Prescod-Weinstein is an active member of the Society for the Advancement of Hispanics/Chicanos and Native Americans in the Sciences at the University of New Hampshire. She is also part of the committee for Sexual Orientation and Gender Minorities in Astronomy at UNH. [41] Prescod-Weinstein is also a member of the Peace Academic Advisory council. [42]

Personal life[edit]

Prescod-Weinstein is queer and agender.[2] She is married to a lawyer. Her mother Margaret Prescod emigrated from Barbados as a teenager, and in New York was a founder of International Black Women for Wages for housework in 1974.[43] Prescod-Weinstein is a very active Twitter activist.


  1. ^ a b Prescod-Weinstein, Chanda Rosalyn Sojourner (2010-09-22). "Cosmic Acceleration As Quantum Gravity Phenomenology". UWSpace. Cite journal requires |journal= (help)
  2. ^ a b Pitney, Nico (2015-06-24). "Meet The 63rd Black Woman In American History With A Physics Ph.D." HuffPost UK. Retrieved 2018-02-06.
  3. ^ Prescod-Weinstein, Chanda (July 29, 2015). "Hold Fast to Blackness". Medium. Retrieved April 8, 2019.
  4. ^ Prescod-Weinstein, Chanda (2018-02-06). "A study of winds in active galactic nuclei /". Cite journal requires |journal= (help)
  5. ^ "Guest Post: Chanda". Retrieved 2018-02-06.
  6. ^ "Cosmic acceleration as quantum gravity phenomenology", WorldCat.
  7. ^ "Chanda Prescod-Weinstein | Perimeter Institute". Retrieved 2018-02-15.
  8. ^ Nowogrodzki, Anna (2015-12-07). "Tiny dark matter stars would harbour particles that act as one". New Scientist. Retrieved 2018-02-09.
  9. ^ "Meet a Scientist - Chanda Prescod-Weinstein | Perimeter Institute". Retrieved 2018-02-06.
  10. ^ a b c d "Curriculum Vitae". Chanda Prescod-Weinstein, PhD. Retrieved 2018-02-06.
  11. ^ a b "Chanda Prescod-Weinstein | Perimeter Institute". Retrieved 2018-02-06.
  12. ^ "Chanda Prescod-Weinstein, Physics – Martin Luther King Jr. Scholars". Retrieved 2018-02-06.
  13. ^ "How I Got Here". Chanda Prescod-Weinstein, PhD. Retrieved 2018-02-06.
  14. ^ "FQXi - Foundational Questions Institute". Retrieved 2018-02-28.
  15. ^ "Making a Universe with Axions | Kavli Institute for Particle Astrophysics and Cosmology (KIPAC)". Retrieved 2018-02-06.
  16. ^ "MIT School of Science". Archived from the original on 2018-03-06. Retrieved 2018-02-06.
  17. ^ "lgbt+physicists - Acknowledgement of Excellence Awards". Retrieved 2018-02-06.
  18. ^ "Chanda Prescod-Weinstein, PhD". Chanda Prescod-Weinstein, PhD. Retrieved 2019-11-21.
  19. ^ "My Science". Chanda Prescod-Weinstein, PhD. Retrieved 2019-11-21.
  20. ^ Sokol, Joshua (2016-08-23). "Why the Universe Needs More Black and Latino Astronomers". Smithsonian. Retrieved 2018-02-09.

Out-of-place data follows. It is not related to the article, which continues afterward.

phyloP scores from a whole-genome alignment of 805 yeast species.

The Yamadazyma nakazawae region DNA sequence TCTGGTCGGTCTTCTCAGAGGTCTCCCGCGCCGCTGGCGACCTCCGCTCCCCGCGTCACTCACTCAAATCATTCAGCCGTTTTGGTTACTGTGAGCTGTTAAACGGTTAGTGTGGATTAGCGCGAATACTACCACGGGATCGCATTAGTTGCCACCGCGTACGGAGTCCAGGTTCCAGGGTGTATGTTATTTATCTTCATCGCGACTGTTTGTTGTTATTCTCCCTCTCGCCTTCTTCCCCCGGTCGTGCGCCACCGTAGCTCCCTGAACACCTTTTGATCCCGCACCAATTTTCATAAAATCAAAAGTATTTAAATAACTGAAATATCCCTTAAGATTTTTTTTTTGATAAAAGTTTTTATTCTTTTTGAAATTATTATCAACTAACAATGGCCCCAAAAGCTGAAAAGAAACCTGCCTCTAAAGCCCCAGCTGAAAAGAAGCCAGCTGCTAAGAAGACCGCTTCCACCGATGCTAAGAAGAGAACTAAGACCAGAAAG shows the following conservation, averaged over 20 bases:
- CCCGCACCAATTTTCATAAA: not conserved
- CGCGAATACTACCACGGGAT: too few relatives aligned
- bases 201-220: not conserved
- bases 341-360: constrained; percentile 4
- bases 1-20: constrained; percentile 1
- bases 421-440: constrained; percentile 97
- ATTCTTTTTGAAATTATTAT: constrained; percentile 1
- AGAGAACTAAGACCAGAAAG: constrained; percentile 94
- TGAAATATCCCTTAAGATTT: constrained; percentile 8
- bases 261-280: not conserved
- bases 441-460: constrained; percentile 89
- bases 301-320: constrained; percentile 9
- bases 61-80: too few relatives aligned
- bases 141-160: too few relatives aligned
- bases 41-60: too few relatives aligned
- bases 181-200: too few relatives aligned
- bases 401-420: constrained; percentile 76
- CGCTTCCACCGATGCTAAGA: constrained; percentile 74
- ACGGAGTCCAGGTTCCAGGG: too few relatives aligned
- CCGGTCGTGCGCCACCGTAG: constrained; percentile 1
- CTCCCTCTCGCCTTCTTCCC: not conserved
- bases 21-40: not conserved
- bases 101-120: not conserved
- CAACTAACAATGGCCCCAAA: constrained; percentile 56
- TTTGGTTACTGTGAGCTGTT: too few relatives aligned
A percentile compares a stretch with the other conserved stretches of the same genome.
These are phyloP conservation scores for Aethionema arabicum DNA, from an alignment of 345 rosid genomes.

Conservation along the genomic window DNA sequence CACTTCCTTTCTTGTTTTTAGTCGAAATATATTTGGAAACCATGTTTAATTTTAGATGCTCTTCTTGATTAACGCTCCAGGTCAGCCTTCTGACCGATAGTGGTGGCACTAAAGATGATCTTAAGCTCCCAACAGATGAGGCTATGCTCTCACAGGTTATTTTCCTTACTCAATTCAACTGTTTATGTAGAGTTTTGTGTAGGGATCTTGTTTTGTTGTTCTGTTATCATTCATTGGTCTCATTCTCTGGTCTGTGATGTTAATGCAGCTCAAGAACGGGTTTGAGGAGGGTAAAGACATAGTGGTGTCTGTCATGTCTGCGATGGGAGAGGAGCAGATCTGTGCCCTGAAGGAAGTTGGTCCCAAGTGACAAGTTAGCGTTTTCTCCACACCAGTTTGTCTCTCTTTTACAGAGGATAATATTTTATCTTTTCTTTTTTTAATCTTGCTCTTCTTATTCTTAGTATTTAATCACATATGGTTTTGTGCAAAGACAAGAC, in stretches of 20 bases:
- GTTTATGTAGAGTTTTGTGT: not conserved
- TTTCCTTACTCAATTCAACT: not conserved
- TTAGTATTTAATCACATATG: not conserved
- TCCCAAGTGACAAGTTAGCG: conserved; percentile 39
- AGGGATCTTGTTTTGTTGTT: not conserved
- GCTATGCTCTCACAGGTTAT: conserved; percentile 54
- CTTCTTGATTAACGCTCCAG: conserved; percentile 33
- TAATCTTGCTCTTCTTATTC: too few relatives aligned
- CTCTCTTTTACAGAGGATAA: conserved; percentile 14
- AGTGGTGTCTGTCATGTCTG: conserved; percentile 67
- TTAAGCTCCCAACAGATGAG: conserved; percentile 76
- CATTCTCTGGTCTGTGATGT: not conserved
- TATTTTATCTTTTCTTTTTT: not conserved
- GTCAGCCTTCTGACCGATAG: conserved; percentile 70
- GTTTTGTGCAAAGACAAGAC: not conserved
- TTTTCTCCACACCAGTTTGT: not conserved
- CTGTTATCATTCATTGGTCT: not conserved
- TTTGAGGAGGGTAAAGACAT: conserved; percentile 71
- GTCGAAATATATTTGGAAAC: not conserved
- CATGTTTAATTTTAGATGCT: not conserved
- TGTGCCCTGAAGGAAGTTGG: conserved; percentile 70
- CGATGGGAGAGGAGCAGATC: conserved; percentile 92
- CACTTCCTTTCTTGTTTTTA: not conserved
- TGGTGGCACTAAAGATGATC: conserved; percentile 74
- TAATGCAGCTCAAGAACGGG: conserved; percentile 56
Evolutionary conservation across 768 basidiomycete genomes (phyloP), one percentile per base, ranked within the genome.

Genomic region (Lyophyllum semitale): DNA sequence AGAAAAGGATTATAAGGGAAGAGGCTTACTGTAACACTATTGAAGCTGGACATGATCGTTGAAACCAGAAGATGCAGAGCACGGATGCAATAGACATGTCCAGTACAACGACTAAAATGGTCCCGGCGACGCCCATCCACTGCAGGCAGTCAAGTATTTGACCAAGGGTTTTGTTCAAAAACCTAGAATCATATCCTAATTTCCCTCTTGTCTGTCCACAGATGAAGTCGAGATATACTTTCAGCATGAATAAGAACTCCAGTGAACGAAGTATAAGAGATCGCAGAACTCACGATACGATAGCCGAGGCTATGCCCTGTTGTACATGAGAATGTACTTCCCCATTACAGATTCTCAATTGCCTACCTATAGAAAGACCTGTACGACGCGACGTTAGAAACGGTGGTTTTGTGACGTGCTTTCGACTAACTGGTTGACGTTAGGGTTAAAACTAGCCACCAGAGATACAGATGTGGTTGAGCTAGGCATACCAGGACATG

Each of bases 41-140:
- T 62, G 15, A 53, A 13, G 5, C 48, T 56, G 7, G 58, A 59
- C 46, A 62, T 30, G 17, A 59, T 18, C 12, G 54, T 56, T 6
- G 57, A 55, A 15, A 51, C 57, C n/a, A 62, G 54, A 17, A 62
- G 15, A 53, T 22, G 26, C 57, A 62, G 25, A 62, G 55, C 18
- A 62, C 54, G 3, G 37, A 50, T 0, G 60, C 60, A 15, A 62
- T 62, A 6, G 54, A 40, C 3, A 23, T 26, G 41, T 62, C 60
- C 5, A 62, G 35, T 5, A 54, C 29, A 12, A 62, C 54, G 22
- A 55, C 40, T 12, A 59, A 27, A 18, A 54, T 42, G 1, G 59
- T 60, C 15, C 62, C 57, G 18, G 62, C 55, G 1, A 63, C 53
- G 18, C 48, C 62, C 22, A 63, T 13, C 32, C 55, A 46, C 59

21. ^ Kaplan, Sarah (2017-07-11). "Women of color face staggering harassment in space science". Washington Post. ISSN 0190-8286. Retrieved 2018-02-09.
  22. ^ Bradford., Edwards, Sue (2016-12-06). Hidden Human Computers: The Black Women of NASA. New York: ABDO Digital. ISBN 978-1680797404. OCLC 1003680291.
  23. ^ "Guest Post: Chanda Prescod-Weinstein". Sean Carroll. 2006-10-22. Retrieved 2018-02-06.
  24. ^ Institute for Quantum Computing (2017-08-15). "Chanda Prescod-Weinstein - Fields of Cosmological Dreams". Retrieved 2018-02-06.
  25. ^ "Writing for the Public". Chanda Prescod-Weinstein, PhD. Retrieved 2018-02-06.
  26. ^ Prescod-Weinstein, Chanda (2017-08-09). "Stop Equating 'Science' With Truth". Slate. ISSN 1091-2339. Retrieved 2018-02-06.
  27. ^ Prescod-Weinstein, Chanda (2017-08-14). "Scientists Must Challenge What Makes Studies Scientific". American Scientist. Retrieved 2018-02-06.
  28. ^ Prescod-Weinstein, Chanda (2017). "Curiosity and the end of discrimination". Nature Astronomy. 1 (6): 0145. Bibcode:2017NatAs...1E.145P. doi:10.1038/s41550-017-0145. ISSN 2397-3366.
  29. ^ "Dr. Chanda Prescod-Weinstein | Bitch Media". Retrieved 2018-02-08.
  30. ^ Thompson, Rachel. "#LitMagLove: The Offing's Chanda Prescod-Weinstein | Room Magazine". Retrieved 2018-02-06.
  31. ^ "APS Member Chanda Prescod-Weinstein Gets the HuffPo Treatment". 2015-07-06. Retrieved 2018-02-06.
  32. ^ Prescod-Weinstein, Chanda (2015-04-25). "Decolonising Science Reading List". Chanda Prescod-Weinstein. Retrieved 2018-02-06.
  33. ^ "Chanda Prescod-Weinstein, PhD: A day in the life of an astrophysicist". Spark Plug Labs. Retrieved 2018-02-06.
  34. ^ "Speaker". Chanda Prescod-Weinstein, PhD. Retrieved 2018-02-06.
  35. ^ "In the News". Chanda Prescod-Weinstein, PhD. Archived from the original on 2018-02-06. Retrieved 2018-02-06.
  36. ^ Calkins, Isabel (2017-02-06). "10 Black Women in Academia That You Need To Know About". NYLON. Retrieved 2018-02-06.
  37. ^ "Home". Particles for Justice. Retrieved 2018-10-12.
  38. ^ "Physicists Condemn Sexism Through 'Particles for Justice'". WIRED. Retrieved 2018-10-12.
  39. ^ "Thousands of physicists sign letter condemning 'disgraceful' Alessandro Strumia gender talk – Physics World". Physics World. 2018-10-08. Retrieved 2018-10-12.
  40. ^ "Chanda Prescod-Weinstein, PhD". Chanda Prescod-Weinstein, PhD. Retrieved 2019-11-21.
  41. ^ "My Science". Chanda Prescod-Weinstein, PhD. Retrieved 2019-11-21.
  42. ^ "My Science". Chanda Prescod-Weinstein, PhD. Retrieved 2019-11-21.
  43. ^ "Executive Board". Center for the Study of Racism, Social Justice & Health. Retrieved 2019-05-29.

External links[edit]